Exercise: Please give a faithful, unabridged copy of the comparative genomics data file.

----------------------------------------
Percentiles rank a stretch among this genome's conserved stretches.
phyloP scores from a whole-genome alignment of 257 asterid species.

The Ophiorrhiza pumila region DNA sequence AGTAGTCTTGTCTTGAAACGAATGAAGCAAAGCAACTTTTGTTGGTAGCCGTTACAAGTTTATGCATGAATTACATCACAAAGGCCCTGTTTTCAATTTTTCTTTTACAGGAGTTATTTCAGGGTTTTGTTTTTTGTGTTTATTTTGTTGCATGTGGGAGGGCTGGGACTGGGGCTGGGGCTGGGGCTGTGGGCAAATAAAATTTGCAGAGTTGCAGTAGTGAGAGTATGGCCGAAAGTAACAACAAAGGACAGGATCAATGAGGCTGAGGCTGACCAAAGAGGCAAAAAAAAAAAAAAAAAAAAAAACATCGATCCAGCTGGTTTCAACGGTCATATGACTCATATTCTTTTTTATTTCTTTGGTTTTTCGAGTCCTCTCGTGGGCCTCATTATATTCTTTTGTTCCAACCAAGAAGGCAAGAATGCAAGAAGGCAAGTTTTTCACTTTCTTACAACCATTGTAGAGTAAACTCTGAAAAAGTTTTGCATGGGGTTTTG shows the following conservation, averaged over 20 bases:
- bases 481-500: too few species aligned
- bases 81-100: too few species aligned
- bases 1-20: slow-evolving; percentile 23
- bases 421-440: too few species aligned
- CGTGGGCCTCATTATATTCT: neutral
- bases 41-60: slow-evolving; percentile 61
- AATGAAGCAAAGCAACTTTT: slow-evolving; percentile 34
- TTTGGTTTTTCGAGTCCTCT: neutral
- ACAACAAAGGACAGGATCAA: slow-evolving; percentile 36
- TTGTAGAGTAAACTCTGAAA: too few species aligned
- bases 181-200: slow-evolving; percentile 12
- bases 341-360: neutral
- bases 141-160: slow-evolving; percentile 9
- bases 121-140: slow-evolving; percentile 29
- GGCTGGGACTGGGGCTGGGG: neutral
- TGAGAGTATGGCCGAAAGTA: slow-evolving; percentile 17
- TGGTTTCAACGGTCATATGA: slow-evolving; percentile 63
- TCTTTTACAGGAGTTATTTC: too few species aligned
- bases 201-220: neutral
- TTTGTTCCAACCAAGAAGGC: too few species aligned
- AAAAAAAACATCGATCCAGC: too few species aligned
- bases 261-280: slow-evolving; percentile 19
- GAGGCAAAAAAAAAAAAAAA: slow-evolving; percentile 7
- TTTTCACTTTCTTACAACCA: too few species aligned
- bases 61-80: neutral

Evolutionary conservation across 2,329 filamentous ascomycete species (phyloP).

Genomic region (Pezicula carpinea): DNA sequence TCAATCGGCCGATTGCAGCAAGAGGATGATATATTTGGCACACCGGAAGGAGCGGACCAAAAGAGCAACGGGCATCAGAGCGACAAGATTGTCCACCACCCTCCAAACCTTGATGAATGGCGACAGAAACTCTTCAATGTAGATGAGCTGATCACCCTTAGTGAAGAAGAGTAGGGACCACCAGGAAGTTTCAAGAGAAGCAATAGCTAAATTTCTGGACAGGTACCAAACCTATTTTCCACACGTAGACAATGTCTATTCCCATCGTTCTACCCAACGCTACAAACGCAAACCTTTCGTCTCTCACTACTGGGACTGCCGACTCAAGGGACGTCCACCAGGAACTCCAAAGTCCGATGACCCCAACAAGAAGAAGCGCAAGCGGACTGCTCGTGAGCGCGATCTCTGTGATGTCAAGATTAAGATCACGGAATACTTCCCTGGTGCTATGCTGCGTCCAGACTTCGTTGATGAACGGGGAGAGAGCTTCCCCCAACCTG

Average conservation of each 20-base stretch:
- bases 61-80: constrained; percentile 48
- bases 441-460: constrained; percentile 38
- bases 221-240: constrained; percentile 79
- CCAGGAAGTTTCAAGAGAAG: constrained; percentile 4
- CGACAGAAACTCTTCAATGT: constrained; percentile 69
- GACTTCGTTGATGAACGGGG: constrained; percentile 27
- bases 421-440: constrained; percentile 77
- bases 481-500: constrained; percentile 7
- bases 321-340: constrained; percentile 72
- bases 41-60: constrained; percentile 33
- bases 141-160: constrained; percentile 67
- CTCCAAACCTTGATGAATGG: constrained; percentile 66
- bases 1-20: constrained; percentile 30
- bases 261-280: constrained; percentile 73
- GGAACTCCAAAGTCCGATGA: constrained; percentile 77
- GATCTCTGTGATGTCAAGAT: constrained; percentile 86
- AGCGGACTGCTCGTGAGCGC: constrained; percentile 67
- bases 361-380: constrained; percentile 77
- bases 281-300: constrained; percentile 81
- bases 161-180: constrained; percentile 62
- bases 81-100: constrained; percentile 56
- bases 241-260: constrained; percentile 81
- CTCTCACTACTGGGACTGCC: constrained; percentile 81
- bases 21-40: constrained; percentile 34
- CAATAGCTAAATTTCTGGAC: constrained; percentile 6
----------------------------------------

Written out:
Percentiles rank a stretch among this genome's conserved stretches.
phyloP scores from a whole-genome alignment of 257 asterid species.

The Ophiorrhiza pumila region DNA sequence AGTAGTCTTGTCTTGAAACGAATGAAGCAAAGCAACTTTTGTTGGTAGCCGTTACAAGTTTATGCATGAATTACATCACAAAGGCCCTGTTTTCAATTTTTCTTTTACAGGAGTTATTTCAGGGTTTTGTTTTTTGTGTTTATTTTGTTGCATGTGGGAGGGCTGGGACTGGGGCTGGGGCTGGGGCTGTGGGCAAATAAAATTTGCAGAGTTGCAGTAGTGAGAGTATGGCCGAAAGTAACAACAAAGGACAGGATCAATGAGGCTGAGGCTGACCAAAGAGGCAAAAAAAAAAAAAAAAAAAAAAACATCGATCCAGCTGGTTTCAACGGTCATATGACTCATATTCTTTTTTATTTCTTTGGTTTTTCGAGTCCTCTCGTGGGCCTCATTATATTCTTTTGTTCCAACCAAGAAGGCAAGAATGCAAGAAGGCAAGTTTTTCACTTTCTTACAACCATTGTAGAGTAAACTCTGAAAAAGTTTTGCATGGGGTTTTG shows the following conservation, averaged over 20 bases:
- bases 481-500: too few species aligned
- bases 81-100: too few species aligned
- bases 1-20: slow-evolving; percentile 23
- bases 421-440: too few species aligned
- CGTGGGCCTCATTATATTCT: neutral
- bases 41-60: slow-evolving; percentile 61
- AATGAAGCAAAGCAACTTTT: slow-evolving; percentile 34
- TTTGGTTTTTCGAGTCCTCT: neutral
- ACAACAAAGGACAGGATCAA: slow-evolving; percentile 36
- TTGTAGAGTAAACTCTGAAA: too few species aligned
- bases 181-200: slow-evolving; percentile 12
- bases 341-360: neutral
- bases 141-160: slow-evolving; percentile 9
- bases 121-140: slow-evolving; percentile 29
- GGCTGGGACTGGGGCTGGGG: neutral
- TGAGAGTATGGCCGAAAGTA: slow-evolving; percentile 17
- TGGTTTCAACGGTCATATGA: slow-evolving; percentile 63
- TCTTTTACAGGAGTTATTTC: too few species aligned
- bases 201-220: neutral
- TTTGTTCCAACCAAGAAGGC: too few species aligned
- AAAAAAAACATCGATCCAGC: too few species aligned
- bases 261-280: slow-evolving; percentile 19
- GAGGCAAAAAAAAAAAAAAA: slow-evolving; percentile 7
- TTTTCACTTTCTTACAACCA: too few species aligned
- bases 61-80: neutral

Evolutionary conservation across 2,329 filamentous ascomycete species (phyloP).

Genomic region (Pezicula carpinea): DNA sequence TCAATCGGCCGATTGCAGCAAGAGGATGATATATTTGGCACACCGGAAGGAGCGGACCAAAAGAGCAACGGGCATCAGAGCGACAAGATTGTCCACCACCCTCCAAACCTTGATGAATGGCGACAGAAACTCTTCAATGTAGATGAGCTGATCACCCTTAGTGAAGAAGAGTAGGGACCACCAGGAAGTTTCAAGAGAAGCAATAGCTAAATTTCTGGACAGGTACCAAACCTATTTTCCACACGTAGACAATGTCTATTCCCATCGTTCTACCCAACGCTACAAACGCAAACCTTTCGTCTCTCACTACTGGGACTGCCGACTCAAGGGACGTCCACCAGGAACTCCAAAGTCCGATGACCCCAACAAGAAGAAGCGCAAGCGGACTGCTCGTGAGCGCGATCTCTGTGATGTCAAGATTAAGATCACGGAATACTTCCCTGGTGCTATGCTGCGTCCAGACTTCGTTGATGAACGGGGAGAGAGCTTCCCCCAACCTG

Average conservation of each 20-base stretch:
- bases 61-80: constrained; percentile 48
- bases 441-460: constrained; percentile 38
- bases 221-240: constrained; percentile 79
- CCAGGAAGTTTCAAGAGAAG: constrained; percentile 4
- CGACAGAAACTCTTCAATGT: constrained; percentile 69
- GACTTCGTTGATGAACGGGG: constrained; percentile 27
- bases 421-440: constrained; percentile 77
- bases 481-500: constrained; percentile 7
- bases 321-340: constrained; percentile 72
- bases 41-60: constrained; percentile 33
- bases 141-160: constrained; percentile 67
- CTCCAAACCTTGATGAATGG: constrained; percentile 66
- bases 1-20: constrained; percentile 30
- bases 261-280: constrained; percentile 73
- GGAACTCCAAAGTCCGATGA: constrained; percentile 77
- GATCTCTGTGATGTCAAGAT: constrained; percentile 86
- AGCGGACTGCTCGTGAGCGC: constrained; percentile 67
- bases 361-380: constrained; percentile 77
- bases 281-300: constrained; percentile 81
- bases 161-180: constrained; percentile 62
- bases 81-100: constrained; percentile 56
- bases 241-260: constrained; percentile 81
- CTCTCACTACTGGGACTGCC: constrained; percentile 81
- bases 21-40: constrained; percentile 34
- CAATAGCTAAATTTCTGGAC: constrained; percentile 6